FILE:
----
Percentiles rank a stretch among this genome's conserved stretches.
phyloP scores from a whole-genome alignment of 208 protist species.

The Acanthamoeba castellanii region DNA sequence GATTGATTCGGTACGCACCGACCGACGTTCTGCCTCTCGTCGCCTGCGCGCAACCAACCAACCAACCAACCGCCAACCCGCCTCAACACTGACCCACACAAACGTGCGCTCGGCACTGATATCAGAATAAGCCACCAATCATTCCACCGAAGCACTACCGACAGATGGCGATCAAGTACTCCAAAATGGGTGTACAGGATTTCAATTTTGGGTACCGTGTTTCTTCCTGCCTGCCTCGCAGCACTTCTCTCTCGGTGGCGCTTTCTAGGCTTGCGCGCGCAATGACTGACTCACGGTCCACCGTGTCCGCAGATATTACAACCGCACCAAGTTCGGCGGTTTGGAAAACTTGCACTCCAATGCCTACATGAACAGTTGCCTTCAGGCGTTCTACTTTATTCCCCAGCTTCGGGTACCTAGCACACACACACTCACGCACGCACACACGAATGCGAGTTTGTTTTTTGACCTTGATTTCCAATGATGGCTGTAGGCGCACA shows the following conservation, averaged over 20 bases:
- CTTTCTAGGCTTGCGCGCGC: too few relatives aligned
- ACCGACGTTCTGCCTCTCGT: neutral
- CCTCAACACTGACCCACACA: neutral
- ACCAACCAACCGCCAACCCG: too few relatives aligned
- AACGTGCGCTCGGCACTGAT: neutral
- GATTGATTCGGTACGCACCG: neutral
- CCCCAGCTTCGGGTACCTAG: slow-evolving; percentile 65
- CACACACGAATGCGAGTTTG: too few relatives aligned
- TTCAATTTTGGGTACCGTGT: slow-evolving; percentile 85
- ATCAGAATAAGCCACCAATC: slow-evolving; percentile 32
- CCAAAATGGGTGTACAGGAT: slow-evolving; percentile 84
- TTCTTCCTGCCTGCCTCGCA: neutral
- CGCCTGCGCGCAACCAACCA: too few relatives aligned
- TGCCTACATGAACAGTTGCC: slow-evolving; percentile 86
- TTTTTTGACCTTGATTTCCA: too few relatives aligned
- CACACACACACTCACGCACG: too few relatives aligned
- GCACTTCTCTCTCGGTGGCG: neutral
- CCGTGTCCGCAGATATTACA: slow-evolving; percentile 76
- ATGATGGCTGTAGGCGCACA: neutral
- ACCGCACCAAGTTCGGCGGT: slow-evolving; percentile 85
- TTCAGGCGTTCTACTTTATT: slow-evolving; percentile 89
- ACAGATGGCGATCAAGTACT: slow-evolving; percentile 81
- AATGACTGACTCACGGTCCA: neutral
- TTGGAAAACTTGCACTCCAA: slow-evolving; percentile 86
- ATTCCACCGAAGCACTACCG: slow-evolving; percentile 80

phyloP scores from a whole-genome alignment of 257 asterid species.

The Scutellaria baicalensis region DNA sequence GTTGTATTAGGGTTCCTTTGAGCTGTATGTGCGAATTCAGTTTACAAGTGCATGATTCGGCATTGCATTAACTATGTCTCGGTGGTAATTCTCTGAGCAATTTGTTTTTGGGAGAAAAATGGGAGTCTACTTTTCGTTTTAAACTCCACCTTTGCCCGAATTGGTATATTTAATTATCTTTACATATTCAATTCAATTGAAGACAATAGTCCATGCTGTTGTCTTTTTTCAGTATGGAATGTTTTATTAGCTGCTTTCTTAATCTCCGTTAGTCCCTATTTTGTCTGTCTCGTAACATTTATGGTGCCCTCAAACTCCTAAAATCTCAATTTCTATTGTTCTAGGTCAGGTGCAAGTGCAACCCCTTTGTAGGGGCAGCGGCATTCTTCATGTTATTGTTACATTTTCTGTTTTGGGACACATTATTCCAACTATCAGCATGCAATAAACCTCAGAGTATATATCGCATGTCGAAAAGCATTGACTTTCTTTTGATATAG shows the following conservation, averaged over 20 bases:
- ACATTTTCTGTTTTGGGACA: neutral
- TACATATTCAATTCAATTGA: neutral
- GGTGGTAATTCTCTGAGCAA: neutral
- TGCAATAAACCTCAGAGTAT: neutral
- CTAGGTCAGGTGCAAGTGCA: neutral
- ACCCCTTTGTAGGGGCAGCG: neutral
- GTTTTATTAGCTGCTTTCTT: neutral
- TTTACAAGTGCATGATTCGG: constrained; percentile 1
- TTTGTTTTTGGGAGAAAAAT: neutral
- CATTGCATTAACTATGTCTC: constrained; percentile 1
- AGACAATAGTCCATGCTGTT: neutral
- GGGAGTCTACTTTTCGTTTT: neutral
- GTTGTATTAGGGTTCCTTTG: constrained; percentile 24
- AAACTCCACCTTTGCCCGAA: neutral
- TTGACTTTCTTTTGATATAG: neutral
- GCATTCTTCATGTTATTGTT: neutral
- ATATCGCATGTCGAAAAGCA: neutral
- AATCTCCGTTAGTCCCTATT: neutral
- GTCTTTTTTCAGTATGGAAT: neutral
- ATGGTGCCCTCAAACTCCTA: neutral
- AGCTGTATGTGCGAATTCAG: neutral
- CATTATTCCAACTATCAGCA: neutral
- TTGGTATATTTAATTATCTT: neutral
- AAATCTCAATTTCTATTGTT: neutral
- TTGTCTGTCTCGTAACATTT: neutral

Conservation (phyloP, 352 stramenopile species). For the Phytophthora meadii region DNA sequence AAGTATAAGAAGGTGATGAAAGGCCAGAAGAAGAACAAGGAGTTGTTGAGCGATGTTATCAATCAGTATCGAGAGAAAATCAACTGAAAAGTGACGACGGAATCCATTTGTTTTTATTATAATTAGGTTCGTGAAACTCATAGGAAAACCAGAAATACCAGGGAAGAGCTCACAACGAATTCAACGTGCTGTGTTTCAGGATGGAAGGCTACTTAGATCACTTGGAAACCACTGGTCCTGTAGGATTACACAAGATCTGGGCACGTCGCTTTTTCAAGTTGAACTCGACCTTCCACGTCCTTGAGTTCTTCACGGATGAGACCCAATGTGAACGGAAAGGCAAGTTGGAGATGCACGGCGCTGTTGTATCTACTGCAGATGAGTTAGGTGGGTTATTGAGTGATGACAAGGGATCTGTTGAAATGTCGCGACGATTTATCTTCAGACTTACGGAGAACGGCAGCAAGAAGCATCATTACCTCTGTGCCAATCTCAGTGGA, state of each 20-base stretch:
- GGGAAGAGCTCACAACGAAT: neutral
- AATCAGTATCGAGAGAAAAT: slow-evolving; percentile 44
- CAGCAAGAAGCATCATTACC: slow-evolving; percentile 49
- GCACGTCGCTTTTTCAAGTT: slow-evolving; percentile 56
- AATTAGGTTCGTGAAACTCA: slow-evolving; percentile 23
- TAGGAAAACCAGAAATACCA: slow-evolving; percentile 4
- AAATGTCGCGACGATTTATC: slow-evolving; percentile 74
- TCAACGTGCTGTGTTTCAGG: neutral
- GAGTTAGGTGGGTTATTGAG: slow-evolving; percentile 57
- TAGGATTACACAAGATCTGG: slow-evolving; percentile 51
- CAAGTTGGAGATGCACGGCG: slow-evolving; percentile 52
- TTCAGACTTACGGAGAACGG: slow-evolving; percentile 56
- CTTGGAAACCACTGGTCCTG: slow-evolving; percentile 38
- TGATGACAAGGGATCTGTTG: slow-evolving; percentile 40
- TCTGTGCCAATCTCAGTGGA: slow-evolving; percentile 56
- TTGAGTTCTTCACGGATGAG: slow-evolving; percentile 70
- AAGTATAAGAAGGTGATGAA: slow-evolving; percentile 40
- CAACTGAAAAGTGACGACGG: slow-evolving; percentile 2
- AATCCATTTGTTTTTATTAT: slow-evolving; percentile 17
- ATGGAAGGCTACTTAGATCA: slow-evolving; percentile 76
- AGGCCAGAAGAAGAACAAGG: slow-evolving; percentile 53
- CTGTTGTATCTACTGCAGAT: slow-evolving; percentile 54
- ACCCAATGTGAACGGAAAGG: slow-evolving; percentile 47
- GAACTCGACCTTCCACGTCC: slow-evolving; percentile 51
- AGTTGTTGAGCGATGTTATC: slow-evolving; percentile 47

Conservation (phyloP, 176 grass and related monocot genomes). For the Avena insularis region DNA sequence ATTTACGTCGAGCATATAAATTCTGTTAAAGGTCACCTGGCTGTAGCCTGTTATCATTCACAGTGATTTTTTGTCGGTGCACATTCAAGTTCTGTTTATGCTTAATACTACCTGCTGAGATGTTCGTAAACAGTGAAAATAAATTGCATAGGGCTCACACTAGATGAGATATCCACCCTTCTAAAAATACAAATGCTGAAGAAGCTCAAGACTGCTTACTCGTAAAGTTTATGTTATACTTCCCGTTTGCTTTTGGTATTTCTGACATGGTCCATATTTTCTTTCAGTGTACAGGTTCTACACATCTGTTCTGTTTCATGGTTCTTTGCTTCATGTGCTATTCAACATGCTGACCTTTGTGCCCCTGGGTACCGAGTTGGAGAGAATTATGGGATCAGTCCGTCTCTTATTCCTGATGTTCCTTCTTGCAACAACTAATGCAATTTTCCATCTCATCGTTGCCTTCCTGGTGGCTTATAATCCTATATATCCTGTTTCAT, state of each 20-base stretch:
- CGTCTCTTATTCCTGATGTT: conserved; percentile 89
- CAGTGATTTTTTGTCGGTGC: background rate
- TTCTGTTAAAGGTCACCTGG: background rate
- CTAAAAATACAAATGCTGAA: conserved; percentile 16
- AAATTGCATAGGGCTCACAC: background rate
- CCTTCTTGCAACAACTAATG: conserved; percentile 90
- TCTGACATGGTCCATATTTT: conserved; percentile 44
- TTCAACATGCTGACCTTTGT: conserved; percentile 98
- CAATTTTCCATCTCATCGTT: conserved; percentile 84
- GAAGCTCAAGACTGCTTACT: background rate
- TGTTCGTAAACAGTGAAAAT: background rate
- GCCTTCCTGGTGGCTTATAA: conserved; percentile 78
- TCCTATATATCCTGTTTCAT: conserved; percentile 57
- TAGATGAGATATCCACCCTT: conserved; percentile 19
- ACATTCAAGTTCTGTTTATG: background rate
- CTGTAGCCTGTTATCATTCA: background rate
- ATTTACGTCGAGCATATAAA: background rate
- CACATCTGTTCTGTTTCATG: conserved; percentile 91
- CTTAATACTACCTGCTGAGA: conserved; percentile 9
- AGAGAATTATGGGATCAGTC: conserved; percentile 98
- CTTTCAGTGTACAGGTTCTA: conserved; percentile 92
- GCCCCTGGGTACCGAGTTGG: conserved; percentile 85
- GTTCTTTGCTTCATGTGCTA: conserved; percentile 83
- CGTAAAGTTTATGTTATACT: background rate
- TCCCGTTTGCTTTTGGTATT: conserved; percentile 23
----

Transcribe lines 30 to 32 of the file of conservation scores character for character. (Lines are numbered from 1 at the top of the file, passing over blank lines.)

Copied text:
The Scutellaria baicalensis region DNA sequence GTTGTATTAGGGTTCCTTTGAGCTGTATGTGCGAATTCAGTTTACAAGTGCATGATTCGGCATTGCATTAACTATGTCTCGGTGGTAATTCTCTGAGCAATTTGTTTTTGGGAGAAAAATGGGAGTCTACTTTTCGTTTTAAACTCCACCTTTGCCCGAATTGGTATATTTAATTATCTTTACATATTCAATTCAATTGAAGACAATAGTCCATGCTGTTGTCTTTTTTCAGTATGGAATGTTTTATTAGCTGCTTTCTTAATCTCCGTTAGTCCCTATTTTGTCTGTCTCGTAACATTTATGGTGCCCTCAAACTCCTAAAATCTCAATTTCTATTGTTCTAGGTCAGGTGCAAGTGCAACCCCTTTGTAGGGGCAGCGGCATTCTTCATGTTATTGTTACATTTTCTGTTTTGGGACACATTATTCCAACTATCAGCATGCAATAAACCTCAGAGTATATATCGCATGTCGAAAAGCATTGACTTTCTTTTGATATAG shows the following conservation, averaged over 20 bases:
- ACATTTTCTGTTTTGGGACA: neutral
- TACATATTCAATTCAATTGA: neutral